Land Your Web Page in the Three Top Spots in Google Results

Getting ranked on Google’s search engine results pages (SERPs) is a zero sum game. If you can capture one of three top spots, or at least Page 1, your website is practically guaranteed to get a lot of visitors. If you are on any other page, most potential customers will never find you.

Effects of Google’s Algorithm Updates

Just when most web masters got search engine optimization (SEO) figured out, Google changed the way it ranked pages. In August 2011, it launched its Panda search engine algorithm update. The biggest difference was that Google starting putting much less emphasis on backlinks and gave more weight to social approval signals. This shift continued when the Penguin update was rolled out in April 2012.

Google’s search engine algorithm originally was designed before the explosion in popularity of social media. In these seemingly pre-historic days – which actually were less than a decade ago – web users had few opportunities to respond immediately to the content they were reading. As a result, a website’s ranking was based primarily on how many high-quality backlinks it had.

Social Approval Signals

Penguin and Panda changed all that. Now a site’s ranking is mainly determined by Internet users who can “vote” on the usefulness and quality of a site by hitting the Facebook “Like” button, re-Tweeting it, using the “+1” button on Google Plus.

Google uses these social approval signals to determine a web page’s value faster and more accurately. As a result, its search engine algorithm relies more heavily on social media-based indicators, rather than backlinks, to determine a site’s page ranking.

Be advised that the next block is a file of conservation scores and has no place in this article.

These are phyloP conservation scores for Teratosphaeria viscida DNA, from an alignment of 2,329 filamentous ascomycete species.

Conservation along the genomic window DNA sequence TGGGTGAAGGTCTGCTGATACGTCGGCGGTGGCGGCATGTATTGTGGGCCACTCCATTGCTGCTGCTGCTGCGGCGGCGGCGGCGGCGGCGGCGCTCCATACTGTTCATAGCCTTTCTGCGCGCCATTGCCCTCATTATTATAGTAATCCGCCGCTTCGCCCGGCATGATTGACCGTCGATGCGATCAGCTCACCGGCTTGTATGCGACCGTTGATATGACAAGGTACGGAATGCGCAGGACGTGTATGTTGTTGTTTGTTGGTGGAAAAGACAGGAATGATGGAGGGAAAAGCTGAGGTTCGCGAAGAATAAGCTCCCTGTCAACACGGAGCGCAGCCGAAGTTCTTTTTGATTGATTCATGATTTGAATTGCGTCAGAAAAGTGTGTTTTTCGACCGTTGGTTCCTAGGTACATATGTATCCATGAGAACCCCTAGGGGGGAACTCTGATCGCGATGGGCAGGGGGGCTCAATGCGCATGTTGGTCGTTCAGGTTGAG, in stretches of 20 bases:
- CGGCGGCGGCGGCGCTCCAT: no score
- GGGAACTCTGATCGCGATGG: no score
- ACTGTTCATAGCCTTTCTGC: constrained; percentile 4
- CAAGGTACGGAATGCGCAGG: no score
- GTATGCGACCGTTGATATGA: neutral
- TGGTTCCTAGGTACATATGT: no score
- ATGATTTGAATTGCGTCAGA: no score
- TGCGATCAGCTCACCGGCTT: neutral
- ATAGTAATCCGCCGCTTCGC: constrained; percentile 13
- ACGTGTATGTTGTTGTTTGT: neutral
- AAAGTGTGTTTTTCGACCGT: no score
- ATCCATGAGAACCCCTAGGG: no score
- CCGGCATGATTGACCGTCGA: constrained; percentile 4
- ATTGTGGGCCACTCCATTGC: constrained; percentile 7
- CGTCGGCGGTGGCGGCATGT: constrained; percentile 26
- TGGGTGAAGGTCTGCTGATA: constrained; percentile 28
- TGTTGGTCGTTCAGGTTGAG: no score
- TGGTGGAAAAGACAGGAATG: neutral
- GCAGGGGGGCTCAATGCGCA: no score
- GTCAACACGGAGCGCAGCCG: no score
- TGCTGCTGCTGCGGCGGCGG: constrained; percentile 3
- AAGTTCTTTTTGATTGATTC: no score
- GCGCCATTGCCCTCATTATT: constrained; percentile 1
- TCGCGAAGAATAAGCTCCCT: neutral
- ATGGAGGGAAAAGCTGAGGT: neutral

So if you want your page ranked high, you need to make it easy for people to give it social approval signals. Search engine marketing (SEM) needs to focus on encouraging people on social media to link to and approve their pages, rather than focusing most of their time creating backlinks, which are still useful but no longer of primary importance.

Using LSI Keywords

While including the optimal number of keywords related to your niche – 2 to 4 percent — is still critically important to improving your Google ranking, the Penguin version is now also looking for Latent Semantic Indexing Keywords (LSIs), a fancy term that basically means “synonyms.”

Google now gives preference to web pages that flow more organically, so pages that are optimally saturated with synonyms for the keyword are preferred to those stuffed with the same keyword stated over and over again.

Page Visitor Behavior

Another critical change is the value Google’s search engine now pays attention to the behavior of your page’s visitors once they arrive there. In addition to looking at things like how long the average visitor stays on your page and how frequently they return, the post-Penguin search engine also considers such things as your click-through, surf pattern and bounce rate – or how many visitors click away from your page after only a second or two, an indicator of a sub-quality page.